Setting the screen resolution in Fedora Core 3

Posted on 2005-04-12
Last Modified: 2013-12-06
I am running Fedora Core 3 and I have set the screen resolution too high and I can't get into the GUI interface to set it back as the screen goes blank. Can someone take me through step by step on how to set it back to 1280 by 960.

Question by:the_omnific
    LVL 8

    Accepted Solution

    Press Ctrl+Alt+F1
    Login as root on the text console
    Edit file /etc/X11/xorg.conf
     Find similar lines and change "Modes" line to my
     (Modes    "800x600" "640x480")
     Section "Screen"
            Identifier "Screen0"
            Device     "Videocard0"
            Monitor    "Monitor0"
            DefaultDepth     24
            SubSection "Display"
                    Viewport   0 0
                    Depth     16
                    Modes    "800x600" "640x480"
    Return to GUI, press Ctrl+Alt+F7
    Press Ctrl+Alt+Backspace to reinit X11 server
    Login on Fedora
    Run /usr/bin/system-config-display
    LVL 1

    Author Comment


    Featured Post

    What Security Threats Are You Missing?

    Enhance your security with threat intelligence from the web. Get trending threat insights on hackers, exploits, and suspicious IP addresses delivered to your inbox with our free Cyber Daily.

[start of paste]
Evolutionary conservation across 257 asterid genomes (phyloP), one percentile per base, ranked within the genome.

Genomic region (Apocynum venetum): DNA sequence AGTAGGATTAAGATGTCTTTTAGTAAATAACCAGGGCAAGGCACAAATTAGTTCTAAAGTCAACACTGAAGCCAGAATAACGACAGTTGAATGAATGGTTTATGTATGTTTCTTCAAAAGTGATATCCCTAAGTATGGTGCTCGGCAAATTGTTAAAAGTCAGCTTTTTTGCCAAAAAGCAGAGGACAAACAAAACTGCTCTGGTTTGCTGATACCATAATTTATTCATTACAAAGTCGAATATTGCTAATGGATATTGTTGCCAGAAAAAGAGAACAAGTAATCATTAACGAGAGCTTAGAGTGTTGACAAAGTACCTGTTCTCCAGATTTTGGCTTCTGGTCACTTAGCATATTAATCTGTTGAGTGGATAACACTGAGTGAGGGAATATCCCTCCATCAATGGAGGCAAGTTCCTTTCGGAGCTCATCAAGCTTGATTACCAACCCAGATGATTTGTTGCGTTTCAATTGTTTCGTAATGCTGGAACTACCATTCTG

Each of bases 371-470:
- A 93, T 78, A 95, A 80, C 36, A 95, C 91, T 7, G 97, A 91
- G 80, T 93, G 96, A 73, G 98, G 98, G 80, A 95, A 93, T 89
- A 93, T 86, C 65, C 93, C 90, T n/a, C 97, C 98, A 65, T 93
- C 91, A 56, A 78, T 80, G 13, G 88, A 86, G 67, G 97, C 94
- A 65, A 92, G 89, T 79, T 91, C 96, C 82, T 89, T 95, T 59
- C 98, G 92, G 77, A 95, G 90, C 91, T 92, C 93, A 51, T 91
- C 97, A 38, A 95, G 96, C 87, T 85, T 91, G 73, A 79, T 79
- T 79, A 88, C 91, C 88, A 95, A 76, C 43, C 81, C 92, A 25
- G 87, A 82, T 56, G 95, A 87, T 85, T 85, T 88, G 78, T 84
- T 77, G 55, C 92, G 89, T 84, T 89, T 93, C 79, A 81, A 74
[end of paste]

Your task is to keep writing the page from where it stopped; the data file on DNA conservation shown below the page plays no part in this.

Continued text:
Join & Write a Comment

    Suggested Solutions

    This document is written for Red Hat Enterprise Linux AS release 4 and ORACLE 10g.  Earlier releases can be installed using this document as well however there are some additional steps for packages to be installed see Metalink. Disclaimer: I hav…
    Join Greg Farro and Ethan Banks from Packet Pushers ( and Greg Ross from Paessler ( for a discussion about smart network …
    Learn several ways to interact with files and get file information from the bash shell. ls lists the contents of a directory: Using the -a flag displays hidden files: Using the -l flag formats the output in a long list: The file command gives us mor…
    Learn how to navigate the file tree with the shell. Use pwd to print the current working directory: Use ls to list a directory's contents: Use cd to change to a new directory: Use wildcards instead of typing out long directory names: Use ../ to move…

    746 members asked questions and received personalized solutions in the past 7 days.

    Join the community of 500,000 technology professionals and ask your questions.

    Join & Ask a Question

    Need Help in Real-Time?

    Connect with top rated Experts

    20 Experts available now in Live!

    Get 1:1 Help Now